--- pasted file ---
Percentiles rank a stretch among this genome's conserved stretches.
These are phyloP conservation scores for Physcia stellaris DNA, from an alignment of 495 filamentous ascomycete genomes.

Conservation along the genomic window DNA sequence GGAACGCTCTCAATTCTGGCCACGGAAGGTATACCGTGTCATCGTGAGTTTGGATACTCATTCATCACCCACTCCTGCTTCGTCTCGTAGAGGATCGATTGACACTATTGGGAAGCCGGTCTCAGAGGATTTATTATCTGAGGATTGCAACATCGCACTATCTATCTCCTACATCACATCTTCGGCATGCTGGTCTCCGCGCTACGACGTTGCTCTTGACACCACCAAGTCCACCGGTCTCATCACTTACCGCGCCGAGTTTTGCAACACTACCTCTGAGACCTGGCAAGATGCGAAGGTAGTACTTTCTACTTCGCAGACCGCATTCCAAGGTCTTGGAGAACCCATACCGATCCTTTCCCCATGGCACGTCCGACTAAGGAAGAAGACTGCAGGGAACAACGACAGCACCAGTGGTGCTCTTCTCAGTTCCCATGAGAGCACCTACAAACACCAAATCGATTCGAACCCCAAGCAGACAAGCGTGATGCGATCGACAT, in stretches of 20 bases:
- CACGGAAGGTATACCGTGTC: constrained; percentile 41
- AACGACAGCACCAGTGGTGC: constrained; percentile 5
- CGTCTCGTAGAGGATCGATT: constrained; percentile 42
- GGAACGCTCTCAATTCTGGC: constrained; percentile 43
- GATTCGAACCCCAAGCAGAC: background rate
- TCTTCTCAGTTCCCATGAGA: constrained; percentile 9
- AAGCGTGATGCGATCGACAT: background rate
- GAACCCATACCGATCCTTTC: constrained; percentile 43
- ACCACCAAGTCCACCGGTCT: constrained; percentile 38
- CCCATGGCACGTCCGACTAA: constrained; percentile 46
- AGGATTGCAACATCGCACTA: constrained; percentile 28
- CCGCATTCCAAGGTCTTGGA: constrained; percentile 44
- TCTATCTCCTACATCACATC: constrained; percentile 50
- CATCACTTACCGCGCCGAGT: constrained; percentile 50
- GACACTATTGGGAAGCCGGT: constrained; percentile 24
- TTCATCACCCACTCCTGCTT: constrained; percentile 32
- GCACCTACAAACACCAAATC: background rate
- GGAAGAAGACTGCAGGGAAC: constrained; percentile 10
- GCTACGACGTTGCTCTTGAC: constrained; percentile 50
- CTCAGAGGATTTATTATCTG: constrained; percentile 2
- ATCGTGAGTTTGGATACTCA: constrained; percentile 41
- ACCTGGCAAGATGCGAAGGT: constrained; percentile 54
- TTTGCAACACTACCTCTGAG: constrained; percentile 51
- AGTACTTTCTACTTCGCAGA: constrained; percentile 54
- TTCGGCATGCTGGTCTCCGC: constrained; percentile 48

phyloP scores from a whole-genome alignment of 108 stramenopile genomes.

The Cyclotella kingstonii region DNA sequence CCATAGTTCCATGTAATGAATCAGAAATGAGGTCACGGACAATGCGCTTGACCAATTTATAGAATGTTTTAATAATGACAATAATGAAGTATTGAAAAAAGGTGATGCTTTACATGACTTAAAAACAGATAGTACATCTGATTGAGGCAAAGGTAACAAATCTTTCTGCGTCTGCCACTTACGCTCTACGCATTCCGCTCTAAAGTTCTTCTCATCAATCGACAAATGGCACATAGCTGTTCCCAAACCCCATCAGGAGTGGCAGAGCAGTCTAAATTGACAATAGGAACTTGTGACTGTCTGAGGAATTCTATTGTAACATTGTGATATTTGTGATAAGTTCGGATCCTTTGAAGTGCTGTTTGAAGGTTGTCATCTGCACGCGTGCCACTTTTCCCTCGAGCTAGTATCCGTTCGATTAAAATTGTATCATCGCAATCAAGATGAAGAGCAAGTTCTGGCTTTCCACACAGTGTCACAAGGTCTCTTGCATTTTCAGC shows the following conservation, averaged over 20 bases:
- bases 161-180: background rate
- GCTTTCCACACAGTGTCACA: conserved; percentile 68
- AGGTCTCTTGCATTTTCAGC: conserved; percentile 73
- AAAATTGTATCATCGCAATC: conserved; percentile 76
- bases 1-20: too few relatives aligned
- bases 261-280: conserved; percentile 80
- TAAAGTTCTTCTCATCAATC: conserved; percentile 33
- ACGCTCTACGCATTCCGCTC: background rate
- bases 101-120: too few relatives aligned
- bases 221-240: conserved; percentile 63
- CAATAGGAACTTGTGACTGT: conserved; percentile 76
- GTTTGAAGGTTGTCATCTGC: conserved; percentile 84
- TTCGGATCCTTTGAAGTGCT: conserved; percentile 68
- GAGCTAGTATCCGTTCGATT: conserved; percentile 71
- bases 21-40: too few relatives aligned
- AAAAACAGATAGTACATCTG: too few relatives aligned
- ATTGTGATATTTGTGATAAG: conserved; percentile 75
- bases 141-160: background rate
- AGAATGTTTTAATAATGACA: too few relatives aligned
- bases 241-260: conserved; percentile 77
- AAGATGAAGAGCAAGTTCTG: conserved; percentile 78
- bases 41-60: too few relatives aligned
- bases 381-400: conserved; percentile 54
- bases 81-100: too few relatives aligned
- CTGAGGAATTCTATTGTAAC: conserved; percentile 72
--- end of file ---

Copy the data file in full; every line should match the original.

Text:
Percentiles rank a stretch among this genome's conserved stretches.
These are phyloP conservation scores for Physcia stellaris DNA, from an alignment of 495 filamentous ascomycete genomes.

Conservation along the genomic window DNA sequence GGAACGCTCTCAATTCTGGCCACGGAAGGTATACCGTGTCATCGTGAGTTTGGATACTCATTCATCACCCACTCCTGCTTCGTCTCGTAGAGGATCGATTGACACTATTGGGAAGCCGGTCTCAGAGGATTTATTATCTGAGGATTGCAACATCGCACTATCTATCTCCTACATCACATCTTCGGCATGCTGGTCTCCGCGCTACGACGTTGCTCTTGACACCACCAAGTCCACCGGTCTCATCACTTACCGCGCCGAGTTTTGCAACACTACCTCTGAGACCTGGCAAGATGCGAAGGTAGTACTTTCTACTTCGCAGACCGCATTCCAAGGTCTTGGAGAACCCATACCGATCCTTTCCCCATGGCACGTCCGACTAAGGAAGAAGACTGCAGGGAACAACGACAGCACCAGTGGTGCTCTTCTCAGTTCCCATGAGAGCACCTACAAACACCAAATCGATTCGAACCCCAAGCAGACAAGCGTGATGCGATCGACAT, in stretches of 20 bases:
- CACGGAAGGTATACCGTGTC: constrained; percentile 41
- AACGACAGCACCAGTGGTGC: constrained; percentile 5
- CGTCTCGTAGAGGATCGATT: constrained; percentile 42
- GGAACGCTCTCAATTCTGGC: constrained; percentile 43
- GATTCGAACCCCAAGCAGAC: background rate
- TCTTCTCAGTTCCCATGAGA: constrained; percentile 9
- AAGCGTGATGCGATCGACAT: background rate
- GAACCCATACCGATCCTTTC: constrained; percentile 43
- ACCACCAAGTCCACCGGTCT: constrained; percentile 38
- CCCATGGCACGTCCGACTAA: constrained; percentile 46
- AGGATTGCAACATCGCACTA: constrained; percentile 28
- CCGCATTCCAAGGTCTTGGA: constrained; percentile 44
- TCTATCTCCTACATCACATC: constrained; percentile 50
- CATCACTTACCGCGCCGAGT: constrained; percentile 50
- GACACTATTGGGAAGCCGGT: constrained; percentile 24
- TTCATCACCCACTCCTGCTT: constrained; percentile 32
- GCACCTACAAACACCAAATC: background rate
- GGAAGAAGACTGCAGGGAAC: constrained; percentile 10
- GCTACGACGTTGCTCTTGAC: constrained; percentile 50
- CTCAGAGGATTTATTATCTG: constrained; percentile 2
- ATCGTGAGTTTGGATACTCA: constrained; percentile 41
- ACCTGGCAAGATGCGAAGGT: constrained; percentile 54
- TTTGCAACACTACCTCTGAG: constrained; percentile 51
- AGTACTTTCTACTTCGCAGA: constrained; percentile 54
- TTCGGCATGCTGGTCTCCGC: constrained; percentile 48

phyloP scores from a whole-genome alignment of 108 stramenopile genomes.

The Cyclotella kingstonii region DNA sequence CCATAGTTCCATGTAATGAATCAGAAATGAGGTCACGGACAATGCGCTTGACCAATTTATAGAATGTTTTAATAATGACAATAATGAAGTATTGAAAAAAGGTGATGCTTTACATGACTTAAAAACAGATAGTACATCTGATTGAGGCAAAGGTAACAAATCTTTCTGCGTCTGCCACTTACGCTCTACGCATTCCGCTCTAAAGTTCTTCTCATCAATCGACAAATGGCACATAGCTGTTCCCAAACCCCATCAGGAGTGGCAGAGCAGTCTAAATTGACAATAGGAACTTGTGACTGTCTGAGGAATTCTATTGTAACATTGTGATATTTGTGATAAGTTCGGATCCTTTGAAGTGCTGTTTGAAGGTTGTCATCTGCACGCGTGCCACTTTTCCCTCGAGCTAGTATCCGTTCGATTAAAATTGTATCATCGCAATCAAGATGAAGAGCAAGTTCTGGCTTTCCACACAGTGTCACAAGGTCTCTTGCATTTTCAGC shows the following conservation, averaged over 20 bases:
- bases 161-180: background rate
- GCTTTCCACACAGTGTCACA: conserved; percentile 68
- AGGTCTCTTGCATTTTCAGC: conserved; percentile 73
- AAAATTGTATCATCGCAATC: conserved; percentile 76
- bases 1-20: too few relatives aligned
- bases 261-280: conserved; percentile 80
- TAAAGTTCTTCTCATCAATC: conserved; percentile 33
- ACGCTCTACGCATTCCGCTC: background rate
- bases 101-120: too few relatives aligned
- bases 221-240: conserved; percentile 63
- CAATAGGAACTTGTGACTGT: conserved; percentile 76
- GTTTGAAGGTTGTCATCTGC: conserved; percentile 84
- TTCGGATCCTTTGAAGTGCT: conserved; percentile 68
- GAGCTAGTATCCGTTCGATT: conserved; percentile 71
- bases 21-40: too few relatives aligned
- AAAAACAGATAGTACATCTG: too few relatives aligned
- ATTGTGATATTTGTGATAAG: conserved; percentile 75
- bases 141-160: background rate
- AGAATGTTTTAATAATGACA: too few relatives aligned
- bases 241-260: conserved; percentile 77
- AAGATGAAGAGCAAGTTCTG: conserved; percentile 78
- bases 41-60: too few relatives aligned
- bases 381-400: conserved; percentile 54
- bases 81-100: too few relatives aligned
- CTGAGGAATTCTATTGTAAC: conserved; percentile 72